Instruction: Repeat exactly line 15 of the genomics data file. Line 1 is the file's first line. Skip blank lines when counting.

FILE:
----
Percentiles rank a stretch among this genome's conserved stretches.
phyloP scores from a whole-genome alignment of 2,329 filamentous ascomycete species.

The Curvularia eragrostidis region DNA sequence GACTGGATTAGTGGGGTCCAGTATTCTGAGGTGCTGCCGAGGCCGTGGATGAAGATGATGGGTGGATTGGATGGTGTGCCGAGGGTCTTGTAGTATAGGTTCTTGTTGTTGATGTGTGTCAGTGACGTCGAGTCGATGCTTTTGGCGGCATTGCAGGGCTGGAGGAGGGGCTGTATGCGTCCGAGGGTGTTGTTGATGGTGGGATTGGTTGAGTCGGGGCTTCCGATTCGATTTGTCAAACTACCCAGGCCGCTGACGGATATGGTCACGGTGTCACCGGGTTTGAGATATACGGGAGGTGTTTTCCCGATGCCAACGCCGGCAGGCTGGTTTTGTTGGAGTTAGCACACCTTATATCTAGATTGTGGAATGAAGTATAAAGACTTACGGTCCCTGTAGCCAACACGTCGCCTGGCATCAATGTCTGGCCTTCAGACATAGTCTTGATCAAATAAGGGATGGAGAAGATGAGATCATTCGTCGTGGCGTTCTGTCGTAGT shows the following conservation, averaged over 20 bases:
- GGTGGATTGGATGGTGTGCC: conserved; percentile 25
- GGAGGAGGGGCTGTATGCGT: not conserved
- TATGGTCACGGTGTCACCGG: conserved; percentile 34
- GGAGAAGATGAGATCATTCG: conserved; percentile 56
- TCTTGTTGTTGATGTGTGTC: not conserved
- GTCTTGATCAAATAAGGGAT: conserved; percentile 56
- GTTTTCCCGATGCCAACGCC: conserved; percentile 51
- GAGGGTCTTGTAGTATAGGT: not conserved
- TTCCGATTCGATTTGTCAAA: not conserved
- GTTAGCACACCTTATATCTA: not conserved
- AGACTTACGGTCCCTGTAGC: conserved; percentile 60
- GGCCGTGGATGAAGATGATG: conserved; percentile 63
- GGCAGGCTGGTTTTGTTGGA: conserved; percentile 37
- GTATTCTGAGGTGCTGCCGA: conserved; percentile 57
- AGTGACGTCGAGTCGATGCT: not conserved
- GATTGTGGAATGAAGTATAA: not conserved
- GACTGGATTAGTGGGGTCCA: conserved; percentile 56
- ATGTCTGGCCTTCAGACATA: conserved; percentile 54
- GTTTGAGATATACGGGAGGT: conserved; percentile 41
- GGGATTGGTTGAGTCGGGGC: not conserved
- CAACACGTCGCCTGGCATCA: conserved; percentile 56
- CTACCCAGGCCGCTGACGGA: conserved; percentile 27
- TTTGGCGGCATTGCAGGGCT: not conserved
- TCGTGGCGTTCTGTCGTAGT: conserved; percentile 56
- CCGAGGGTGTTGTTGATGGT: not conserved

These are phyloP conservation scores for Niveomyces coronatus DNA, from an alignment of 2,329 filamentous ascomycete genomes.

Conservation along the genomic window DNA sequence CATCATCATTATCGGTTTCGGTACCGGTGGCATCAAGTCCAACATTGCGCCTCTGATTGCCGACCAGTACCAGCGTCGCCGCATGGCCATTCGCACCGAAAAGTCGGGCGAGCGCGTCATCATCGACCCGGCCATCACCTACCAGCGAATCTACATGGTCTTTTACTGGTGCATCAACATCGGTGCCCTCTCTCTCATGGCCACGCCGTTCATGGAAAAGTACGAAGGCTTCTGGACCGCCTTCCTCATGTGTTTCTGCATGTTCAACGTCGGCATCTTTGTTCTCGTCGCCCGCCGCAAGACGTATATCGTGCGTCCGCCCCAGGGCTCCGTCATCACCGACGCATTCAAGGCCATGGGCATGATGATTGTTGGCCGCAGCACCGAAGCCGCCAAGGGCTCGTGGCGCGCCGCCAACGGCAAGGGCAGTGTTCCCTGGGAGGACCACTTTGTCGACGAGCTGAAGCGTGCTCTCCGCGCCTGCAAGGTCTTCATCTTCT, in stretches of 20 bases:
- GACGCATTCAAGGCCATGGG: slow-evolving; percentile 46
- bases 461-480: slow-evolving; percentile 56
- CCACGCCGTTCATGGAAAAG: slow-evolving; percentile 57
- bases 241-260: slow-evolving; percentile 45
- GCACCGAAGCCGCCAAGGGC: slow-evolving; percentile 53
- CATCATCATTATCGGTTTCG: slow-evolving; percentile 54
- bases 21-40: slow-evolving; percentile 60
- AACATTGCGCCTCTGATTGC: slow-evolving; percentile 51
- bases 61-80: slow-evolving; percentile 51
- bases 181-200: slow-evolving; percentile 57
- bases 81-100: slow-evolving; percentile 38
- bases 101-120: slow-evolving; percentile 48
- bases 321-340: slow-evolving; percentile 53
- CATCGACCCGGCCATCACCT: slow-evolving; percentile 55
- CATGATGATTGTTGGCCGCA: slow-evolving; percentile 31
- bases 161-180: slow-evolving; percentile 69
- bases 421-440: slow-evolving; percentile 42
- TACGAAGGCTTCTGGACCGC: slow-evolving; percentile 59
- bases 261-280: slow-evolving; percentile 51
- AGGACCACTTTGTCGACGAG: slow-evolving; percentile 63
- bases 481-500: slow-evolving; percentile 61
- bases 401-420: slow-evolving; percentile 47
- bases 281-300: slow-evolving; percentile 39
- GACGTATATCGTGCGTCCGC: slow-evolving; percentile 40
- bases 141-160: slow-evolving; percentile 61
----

- GGCCGTGGATGAAGATGATG: conserved; percentile 63